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Olympic athletes like Chloe Kim and Erin Jackson can change how girls see their bodies

Media images of female athletes competing can counter unhealthy and narrow standards for beauty that leave women and girls feeling bad about themselves.

During the summer of 1988, I obsessively watched the Olympic Games in Seoul, South Korea. My attention was mainly on the women competitors, like Jackie Joyner-Kersee and Florence Griffith Joyner, both multiple gold-medal-winning track athletes. I was a young sporty girl of 12, and the Olympics was the biggest chance to actually see female athletes competing on TV.

This year, a record number — 45 percent — of athletes at the Winter Olympics are women. This is a remarkable increase from the 1972 Games, the year Title IX legislation was passed in the U.S. requiring gender equity in school-based sport programs. In that year, women comprised just 14.6 percent of Olympians. There are now more opportunities, if you look for them, to watch women’s sports on TV or streaming platforms than ever before. But the Olympics still stand out as the event most likely to feature women competing on prime time TV.

That’s not just an important achievement for the American women who are competing in Beijing right now like snowboarder Chloe Kim, speedskater Erin Jackson and alpine skier Mikaela Shiffrin. It’s also important for their viewers, especially young ones.

Much of what girls and young women see in the media represent unhealthy and narrow standards for beauty — for example, overly thin and toned female bodies that are generally unattainable without strict dieting and excessive exercise. When girls and women compare themselves to these images, we generally come away feeling poorly about our own body. Partly as a result, body dissatisfaction is widespread among women, and it’s considered to be a normal part of girls’ development for them to feel dissatisfied with their body. Boys and men can also experience body dissatisfaction, but it is less common.

I have spent much of my academic career studying how adolescent girls are affected by media images of female athletes, and I have found that media images of female athletes, like Olympian Chloe Kim soaring out of the halfpipe on her snowboard to claim gold, can be a counterweight to girls feeling badly about their bodies.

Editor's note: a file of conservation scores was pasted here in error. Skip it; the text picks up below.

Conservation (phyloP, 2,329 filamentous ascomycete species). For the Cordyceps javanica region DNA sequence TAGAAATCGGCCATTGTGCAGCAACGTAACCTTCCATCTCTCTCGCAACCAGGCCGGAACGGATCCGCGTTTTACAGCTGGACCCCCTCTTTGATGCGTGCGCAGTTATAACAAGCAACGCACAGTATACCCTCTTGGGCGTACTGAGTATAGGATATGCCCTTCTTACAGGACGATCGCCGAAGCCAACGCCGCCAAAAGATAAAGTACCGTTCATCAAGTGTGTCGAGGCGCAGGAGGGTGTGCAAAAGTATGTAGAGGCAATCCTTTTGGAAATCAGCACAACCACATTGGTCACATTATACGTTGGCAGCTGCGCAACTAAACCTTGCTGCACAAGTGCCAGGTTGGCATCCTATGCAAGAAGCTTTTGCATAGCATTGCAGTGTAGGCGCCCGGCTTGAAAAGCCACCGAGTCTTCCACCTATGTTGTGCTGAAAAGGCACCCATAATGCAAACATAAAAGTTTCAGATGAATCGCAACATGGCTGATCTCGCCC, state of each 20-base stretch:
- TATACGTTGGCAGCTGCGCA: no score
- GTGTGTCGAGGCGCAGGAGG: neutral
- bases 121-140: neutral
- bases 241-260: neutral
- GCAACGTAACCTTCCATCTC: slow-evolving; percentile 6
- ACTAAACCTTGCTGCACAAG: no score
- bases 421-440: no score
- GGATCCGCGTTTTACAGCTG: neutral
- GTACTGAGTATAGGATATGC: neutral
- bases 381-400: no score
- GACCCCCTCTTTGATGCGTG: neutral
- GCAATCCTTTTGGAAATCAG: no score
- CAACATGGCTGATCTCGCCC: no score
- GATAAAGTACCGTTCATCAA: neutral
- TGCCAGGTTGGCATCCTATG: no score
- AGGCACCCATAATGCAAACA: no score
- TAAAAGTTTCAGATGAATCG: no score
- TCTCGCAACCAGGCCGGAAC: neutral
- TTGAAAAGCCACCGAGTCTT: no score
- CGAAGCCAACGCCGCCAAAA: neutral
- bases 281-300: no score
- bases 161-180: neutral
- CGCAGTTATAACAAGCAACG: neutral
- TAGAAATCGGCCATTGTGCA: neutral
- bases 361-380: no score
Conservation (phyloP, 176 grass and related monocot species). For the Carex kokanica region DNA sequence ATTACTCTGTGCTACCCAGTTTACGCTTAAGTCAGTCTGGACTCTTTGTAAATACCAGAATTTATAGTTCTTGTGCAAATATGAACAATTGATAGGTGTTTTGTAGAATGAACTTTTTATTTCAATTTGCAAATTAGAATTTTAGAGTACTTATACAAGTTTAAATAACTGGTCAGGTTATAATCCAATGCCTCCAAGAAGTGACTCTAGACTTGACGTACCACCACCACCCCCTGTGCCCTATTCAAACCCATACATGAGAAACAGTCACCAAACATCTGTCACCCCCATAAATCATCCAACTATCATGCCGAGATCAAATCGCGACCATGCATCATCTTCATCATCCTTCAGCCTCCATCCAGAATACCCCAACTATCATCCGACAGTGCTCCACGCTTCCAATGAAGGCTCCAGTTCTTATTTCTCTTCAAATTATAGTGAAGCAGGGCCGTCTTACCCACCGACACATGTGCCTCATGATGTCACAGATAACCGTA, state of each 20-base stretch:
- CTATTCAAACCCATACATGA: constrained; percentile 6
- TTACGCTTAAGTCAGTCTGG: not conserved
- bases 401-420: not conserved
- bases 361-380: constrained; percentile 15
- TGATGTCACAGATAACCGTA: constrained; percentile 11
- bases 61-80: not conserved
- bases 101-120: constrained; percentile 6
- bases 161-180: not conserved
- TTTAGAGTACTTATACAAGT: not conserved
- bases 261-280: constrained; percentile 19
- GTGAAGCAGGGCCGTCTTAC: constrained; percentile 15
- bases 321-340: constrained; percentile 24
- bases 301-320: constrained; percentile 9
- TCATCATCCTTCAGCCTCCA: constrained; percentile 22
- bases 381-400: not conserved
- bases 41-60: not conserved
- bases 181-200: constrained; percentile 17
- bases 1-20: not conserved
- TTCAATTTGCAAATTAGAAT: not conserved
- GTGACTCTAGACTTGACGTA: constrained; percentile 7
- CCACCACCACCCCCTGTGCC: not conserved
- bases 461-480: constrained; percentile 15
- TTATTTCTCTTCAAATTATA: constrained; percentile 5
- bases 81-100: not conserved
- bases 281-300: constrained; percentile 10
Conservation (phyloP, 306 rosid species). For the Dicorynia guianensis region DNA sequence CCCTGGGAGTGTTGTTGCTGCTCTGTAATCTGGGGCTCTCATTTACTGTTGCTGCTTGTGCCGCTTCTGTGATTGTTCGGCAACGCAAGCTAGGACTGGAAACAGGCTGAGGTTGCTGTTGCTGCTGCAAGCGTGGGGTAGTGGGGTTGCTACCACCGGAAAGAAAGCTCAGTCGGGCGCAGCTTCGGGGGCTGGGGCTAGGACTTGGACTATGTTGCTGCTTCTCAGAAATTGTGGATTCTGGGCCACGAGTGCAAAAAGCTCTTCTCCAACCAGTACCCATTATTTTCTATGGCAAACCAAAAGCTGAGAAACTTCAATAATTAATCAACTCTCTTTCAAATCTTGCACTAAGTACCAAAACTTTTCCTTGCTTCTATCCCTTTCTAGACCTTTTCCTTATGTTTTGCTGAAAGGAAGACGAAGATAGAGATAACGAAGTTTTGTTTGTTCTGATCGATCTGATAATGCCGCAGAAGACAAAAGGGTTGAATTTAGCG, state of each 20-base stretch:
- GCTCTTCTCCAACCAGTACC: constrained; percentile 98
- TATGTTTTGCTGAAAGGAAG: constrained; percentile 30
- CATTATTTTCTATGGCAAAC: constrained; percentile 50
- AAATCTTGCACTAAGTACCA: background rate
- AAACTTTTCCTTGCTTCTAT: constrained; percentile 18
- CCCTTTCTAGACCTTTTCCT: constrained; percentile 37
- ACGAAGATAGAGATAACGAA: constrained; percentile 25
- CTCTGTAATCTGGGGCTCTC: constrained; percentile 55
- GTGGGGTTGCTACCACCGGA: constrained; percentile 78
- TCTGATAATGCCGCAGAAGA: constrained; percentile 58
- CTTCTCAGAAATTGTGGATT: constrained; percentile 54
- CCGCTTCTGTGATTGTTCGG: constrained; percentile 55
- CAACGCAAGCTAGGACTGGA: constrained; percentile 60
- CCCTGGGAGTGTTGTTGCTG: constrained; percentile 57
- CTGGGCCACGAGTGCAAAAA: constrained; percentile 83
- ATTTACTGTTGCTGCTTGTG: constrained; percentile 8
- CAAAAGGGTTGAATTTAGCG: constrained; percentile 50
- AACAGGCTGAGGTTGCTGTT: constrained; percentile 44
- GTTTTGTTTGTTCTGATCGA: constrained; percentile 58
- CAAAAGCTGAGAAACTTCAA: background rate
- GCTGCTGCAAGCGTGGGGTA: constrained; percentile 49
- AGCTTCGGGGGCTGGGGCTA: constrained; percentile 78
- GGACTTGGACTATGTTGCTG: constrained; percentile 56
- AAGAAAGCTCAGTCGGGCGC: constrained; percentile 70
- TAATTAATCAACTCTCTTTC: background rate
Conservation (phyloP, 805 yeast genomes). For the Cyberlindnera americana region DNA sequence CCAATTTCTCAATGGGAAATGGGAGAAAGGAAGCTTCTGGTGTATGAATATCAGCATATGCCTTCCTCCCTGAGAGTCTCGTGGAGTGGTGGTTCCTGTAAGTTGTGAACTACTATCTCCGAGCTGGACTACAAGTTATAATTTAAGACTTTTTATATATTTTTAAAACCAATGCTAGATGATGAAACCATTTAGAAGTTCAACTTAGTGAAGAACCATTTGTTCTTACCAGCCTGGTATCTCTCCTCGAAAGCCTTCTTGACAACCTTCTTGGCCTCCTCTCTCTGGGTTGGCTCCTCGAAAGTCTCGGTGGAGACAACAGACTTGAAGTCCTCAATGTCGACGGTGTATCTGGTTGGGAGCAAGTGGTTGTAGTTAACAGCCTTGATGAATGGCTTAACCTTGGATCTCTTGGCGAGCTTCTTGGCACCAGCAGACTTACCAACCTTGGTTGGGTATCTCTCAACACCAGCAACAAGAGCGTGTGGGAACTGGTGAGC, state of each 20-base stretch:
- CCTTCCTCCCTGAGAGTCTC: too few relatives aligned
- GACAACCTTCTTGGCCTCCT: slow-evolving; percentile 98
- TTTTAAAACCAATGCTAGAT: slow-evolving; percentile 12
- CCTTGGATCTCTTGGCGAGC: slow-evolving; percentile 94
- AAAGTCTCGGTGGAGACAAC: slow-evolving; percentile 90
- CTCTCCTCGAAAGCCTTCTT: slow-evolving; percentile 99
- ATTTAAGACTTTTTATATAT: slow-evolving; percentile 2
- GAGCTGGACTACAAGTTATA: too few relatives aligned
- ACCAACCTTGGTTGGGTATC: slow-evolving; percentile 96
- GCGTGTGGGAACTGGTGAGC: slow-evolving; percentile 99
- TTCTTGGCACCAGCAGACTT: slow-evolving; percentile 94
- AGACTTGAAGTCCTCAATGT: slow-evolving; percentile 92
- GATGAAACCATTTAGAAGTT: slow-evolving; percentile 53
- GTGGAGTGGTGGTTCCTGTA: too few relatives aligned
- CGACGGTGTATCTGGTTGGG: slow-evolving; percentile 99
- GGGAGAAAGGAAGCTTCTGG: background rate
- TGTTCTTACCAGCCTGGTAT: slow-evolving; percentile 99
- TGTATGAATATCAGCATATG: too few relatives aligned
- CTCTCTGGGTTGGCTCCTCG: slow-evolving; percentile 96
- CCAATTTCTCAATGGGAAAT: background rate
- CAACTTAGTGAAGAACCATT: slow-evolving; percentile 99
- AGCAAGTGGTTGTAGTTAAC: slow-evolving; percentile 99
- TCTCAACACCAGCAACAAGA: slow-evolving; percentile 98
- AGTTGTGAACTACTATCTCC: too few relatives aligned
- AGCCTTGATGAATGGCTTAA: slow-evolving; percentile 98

In my research, I present girls with media images of female athletes depicted in one of three ways — in their uniform competing; as attractive and sexy women posed like models; or as normal women in regular, unathletic clothing (these last images are the control group). I then ask girls to describe themselves.

The girls who see images of athletes competing describe their own physical skills and abilities more often than girls who see images of athletes as models or the control images. For example, one 14-year-old girl described herself as “powerful, able, strong, tough, a great dancer, energetic.” In contrast, when girls see female athletes as models, they tend to focus on their own appearance and describe themselves negatively. For example, one 15-year-old girl described herself as “I am big, fat, obese, chunky, large, wide, huge.” My research findings are clear: Girls feel better about their own body after seeing images of female athletes competing.

Furthermore, action images of female athletes can inspire girls more broadly. For example, after seeing a photo of Mia Hamm playing soccer, one 15-year-old girl commented: “In this photo, Mia Hamm runs her heart out for the love of one game. Although I’m not a soccer player, this gives me a sense of determination to achieve my goal even if it doesn’t involve a soccer ball. This photo represents [women] who are strong.”

These images can also spark reflections on gender stereotypes. One 14-year-old girl commented, “This picture makes me think women can do sports. Some people say that girls are bad at sports ... but I think that this shows that girls can be good at many things. This picture also breaks away from the idea of girls being housewives.”

Image: Jessie Diggins
Jessie Diggins at the Beijing Winter Olympics on Feb. 8, 2022.Marko Djurica / Reuters

Even though media images of female athletes can elicit positive body and broader perceptions in female viewers, negative body image is so pervasive among American women that elite female athletes themselves are not immune, and may even be vulnerable to eating disorders. For example, U.S. Olympic cross-country skier, Jessie Diggins battled with bulimia as a high school athlete. Since then, she has become the most decorated U.S. cross-country skier ever, winning an Olympic gold medal in 2018 and a bronze medal in 2022 as well as four world championship medals. Last year, Diggins also became the first American woman to win cross-county’s overall World Cup title. She now speaks publicly about her history of having an eating disorder to raise awareness about this issue.

However, the Olympics themselves are an opportunity to discuss mental health and well-being, including body image. I hope that having watched female athletes compete over the course of the Olympics will prompt girls and women to think about the physical activities — whatever they may be — that bring them joy, and to think about what their body can do rather than simply what it looks like. We need many more opportunities for girls to build positive feelings about their bodies and themselves in general, not just at an international sporting event like the Olympics that only rolls around every few years.